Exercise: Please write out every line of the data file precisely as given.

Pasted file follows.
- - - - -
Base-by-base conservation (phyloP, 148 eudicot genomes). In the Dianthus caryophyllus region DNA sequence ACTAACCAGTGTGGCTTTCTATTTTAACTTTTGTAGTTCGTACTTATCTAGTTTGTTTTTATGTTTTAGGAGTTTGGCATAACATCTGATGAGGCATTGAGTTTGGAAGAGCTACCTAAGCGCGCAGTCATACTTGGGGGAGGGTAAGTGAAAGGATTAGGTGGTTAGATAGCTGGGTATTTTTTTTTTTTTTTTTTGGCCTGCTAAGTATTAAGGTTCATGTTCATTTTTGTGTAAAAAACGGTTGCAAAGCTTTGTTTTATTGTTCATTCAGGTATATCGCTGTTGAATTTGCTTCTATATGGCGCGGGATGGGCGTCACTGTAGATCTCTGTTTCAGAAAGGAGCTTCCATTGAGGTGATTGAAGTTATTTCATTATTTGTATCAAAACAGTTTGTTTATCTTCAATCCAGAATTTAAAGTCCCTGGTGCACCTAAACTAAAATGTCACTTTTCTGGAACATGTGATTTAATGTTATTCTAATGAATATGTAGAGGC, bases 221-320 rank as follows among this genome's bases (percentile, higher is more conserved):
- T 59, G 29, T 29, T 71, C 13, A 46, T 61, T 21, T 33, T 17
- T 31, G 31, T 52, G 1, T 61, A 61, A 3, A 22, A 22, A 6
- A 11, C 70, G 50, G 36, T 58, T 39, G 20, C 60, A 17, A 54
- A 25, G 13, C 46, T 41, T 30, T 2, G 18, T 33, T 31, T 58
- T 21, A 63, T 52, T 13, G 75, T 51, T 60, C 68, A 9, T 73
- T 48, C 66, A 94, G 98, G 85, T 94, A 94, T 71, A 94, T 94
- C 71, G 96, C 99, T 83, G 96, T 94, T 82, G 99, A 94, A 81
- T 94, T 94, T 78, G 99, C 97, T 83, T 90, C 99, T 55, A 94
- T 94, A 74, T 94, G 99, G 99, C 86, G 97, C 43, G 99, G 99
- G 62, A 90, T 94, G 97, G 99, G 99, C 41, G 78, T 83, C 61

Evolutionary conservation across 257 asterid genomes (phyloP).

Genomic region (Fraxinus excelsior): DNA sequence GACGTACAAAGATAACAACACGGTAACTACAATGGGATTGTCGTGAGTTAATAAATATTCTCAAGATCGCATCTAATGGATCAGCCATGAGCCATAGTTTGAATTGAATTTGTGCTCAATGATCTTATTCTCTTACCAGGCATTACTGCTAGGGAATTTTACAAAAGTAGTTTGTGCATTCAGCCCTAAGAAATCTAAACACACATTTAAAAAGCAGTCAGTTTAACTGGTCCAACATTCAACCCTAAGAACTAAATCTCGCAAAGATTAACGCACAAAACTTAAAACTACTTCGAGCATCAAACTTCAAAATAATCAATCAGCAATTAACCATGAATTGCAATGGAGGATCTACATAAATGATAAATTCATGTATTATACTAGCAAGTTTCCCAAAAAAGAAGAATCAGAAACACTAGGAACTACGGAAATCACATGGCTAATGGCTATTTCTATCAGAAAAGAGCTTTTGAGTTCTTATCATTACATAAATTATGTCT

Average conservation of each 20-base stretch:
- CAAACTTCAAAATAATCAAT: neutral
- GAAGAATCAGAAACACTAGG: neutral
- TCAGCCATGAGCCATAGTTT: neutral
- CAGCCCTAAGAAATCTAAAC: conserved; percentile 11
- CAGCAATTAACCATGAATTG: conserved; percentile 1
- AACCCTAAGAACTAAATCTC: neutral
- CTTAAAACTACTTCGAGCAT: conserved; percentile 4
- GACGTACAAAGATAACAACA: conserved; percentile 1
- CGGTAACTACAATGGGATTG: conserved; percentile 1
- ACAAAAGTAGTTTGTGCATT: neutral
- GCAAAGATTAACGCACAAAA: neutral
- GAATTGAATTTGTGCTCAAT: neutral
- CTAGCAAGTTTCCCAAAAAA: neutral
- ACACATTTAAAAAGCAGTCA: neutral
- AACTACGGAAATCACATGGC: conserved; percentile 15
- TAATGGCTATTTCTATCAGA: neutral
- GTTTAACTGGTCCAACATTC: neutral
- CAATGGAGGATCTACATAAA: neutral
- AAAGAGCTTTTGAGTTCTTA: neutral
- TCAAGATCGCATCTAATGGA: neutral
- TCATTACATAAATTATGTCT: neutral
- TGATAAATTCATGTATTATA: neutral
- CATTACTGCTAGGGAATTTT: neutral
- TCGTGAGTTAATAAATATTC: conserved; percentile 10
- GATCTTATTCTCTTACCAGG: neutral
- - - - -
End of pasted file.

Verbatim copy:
Base-by-base conservation (phyloP, 148 eudicot genomes). In the Dianthus caryophyllus region DNA sequence ACTAACCAGTGTGGCTTTCTATTTTAACTTTTGTAGTTCGTACTTATCTAGTTTGTTTTTATGTTTTAGGAGTTTGGCATAACATCTGATGAGGCATTGAGTTTGGAAGAGCTACCTAAGCGCGCAGTCATACTTGGGGGAGGGTAAGTGAAAGGATTAGGTGGTTAGATAGCTGGGTATTTTTTTTTTTTTTTTTTGGCCTGCTAAGTATTAAGGTTCATGTTCATTTTTGTGTAAAAAACGGTTGCAAAGCTTTGTTTTATTGTTCATTCAGGTATATCGCTGTTGAATTTGCTTCTATATGGCGCGGGATGGGCGTCACTGTAGATCTCTGTTTCAGAAAGGAGCTTCCATTGAGGTGATTGAAGTTATTTCATTATTTGTATCAAAACAGTTTGTTTATCTTCAATCCAGAATTTAAAGTCCCTGGTGCACCTAAACTAAAATGTCACTTTTCTGGAACATGTGATTTAATGTTATTCTAATGAATATGTAGAGGC, bases 221-320 rank as follows among this genome's bases (percentile, higher is more conserved):
- T 59, G 29, T 29, T 71, C 13, A 46, T 61, T 21, T 33, T 17
- T 31, G 31, T 52, G 1, T 61, A 61, A 3, A 22, A 22, A 6
- A 11, C 70, G 50, G 36, T 58, T 39, G 20, C 60, A 17, A 54
- A 25, G 13, C 46, T 41, T 30, T 2, G 18, T 33, T 31, T 58
- T 21, A 63, T 52, T 13, G 75, T 51, T 60, C 68, A 9, T 73
- T 48, C 66, A 94, G 98, G 85, T 94, A 94, T 71, A 94, T 94
- C 71, G 96, C 99, T 83, G 96, T 94, T 82, G 99, A 94, A 81
- T 94, T 94, T 78, G 99, C 97, T 83, T 90, C 99, T 55, A 94
- T 94, A 74, T 94, G 99, G 99, C 86, G 97, C 43, G 99, G 99
- G 62, A 90, T 94, G 97, G 99, G 99, C 41, G 78, T 83, C 61

Evolutionary conservation across 257 asterid genomes (phyloP).

Genomic region (Fraxinus excelsior): DNA sequence GACGTACAAAGATAACAACACGGTAACTACAATGGGATTGTCGTGAGTTAATAAATATTCTCAAGATCGCATCTAATGGATCAGCCATGAGCCATAGTTTGAATTGAATTTGTGCTCAATGATCTTATTCTCTTACCAGGCATTACTGCTAGGGAATTTTACAAAAGTAGTTTGTGCATTCAGCCCTAAGAAATCTAAACACACATTTAAAAAGCAGTCAGTTTAACTGGTCCAACATTCAACCCTAAGAACTAAATCTCGCAAAGATTAACGCACAAAACTTAAAACTACTTCGAGCATCAAACTTCAAAATAATCAATCAGCAATTAACCATGAATTGCAATGGAGGATCTACATAAATGATAAATTCATGTATTATACTAGCAAGTTTCCCAAAAAAGAAGAATCAGAAACACTAGGAACTACGGAAATCACATGGCTAATGGCTATTTCTATCAGAAAAGAGCTTTTGAGTTCTTATCATTACATAAATTATGTCT

Average conservation of each 20-base stretch:
- CAAACTTCAAAATAATCAAT: neutral
- GAAGAATCAGAAACACTAGG: neutral
- TCAGCCATGAGCCATAGTTT: neutral
- CAGCCCTAAGAAATCTAAAC: conserved; percentile 11
- CAGCAATTAACCATGAATTG: conserved; percentile 1
- AACCCTAAGAACTAAATCTC: neutral
- CTTAAAACTACTTCGAGCAT: conserved; percentile 4
- GACGTACAAAGATAACAACA: conserved; percentile 1
- CGGTAACTACAATGGGATTG: conserved; percentile 1
- ACAAAAGTAGTTTGTGCATT: neutral
- GCAAAGATTAACGCACAAAA: neutral
- GAATTGAATTTGTGCTCAAT: neutral
- CTAGCAAGTTTCCCAAAAAA: neutral
- ACACATTTAAAAAGCAGTCA: neutral
- AACTACGGAAATCACATGGC: conserved; percentile 15
- TAATGGCTATTTCTATCAGA: neutral
- GTTTAACTGGTCCAACATTC: neutral
- CAATGGAGGATCTACATAAA: neutral
- AAAGAGCTTTTGAGTTCTTA: neutral
- TCAAGATCGCATCTAATGGA: neutral
- TCATTACATAAATTATGTCT: neutral
- TGATAAATTCATGTATTATA: neutral
- CATTACTGCTAGGGAATTTT: neutral
- TCGTGAGTTAATAAATATTC: conserved; percentile 10
- GATCTTATTCTCTTACCAGG: neutral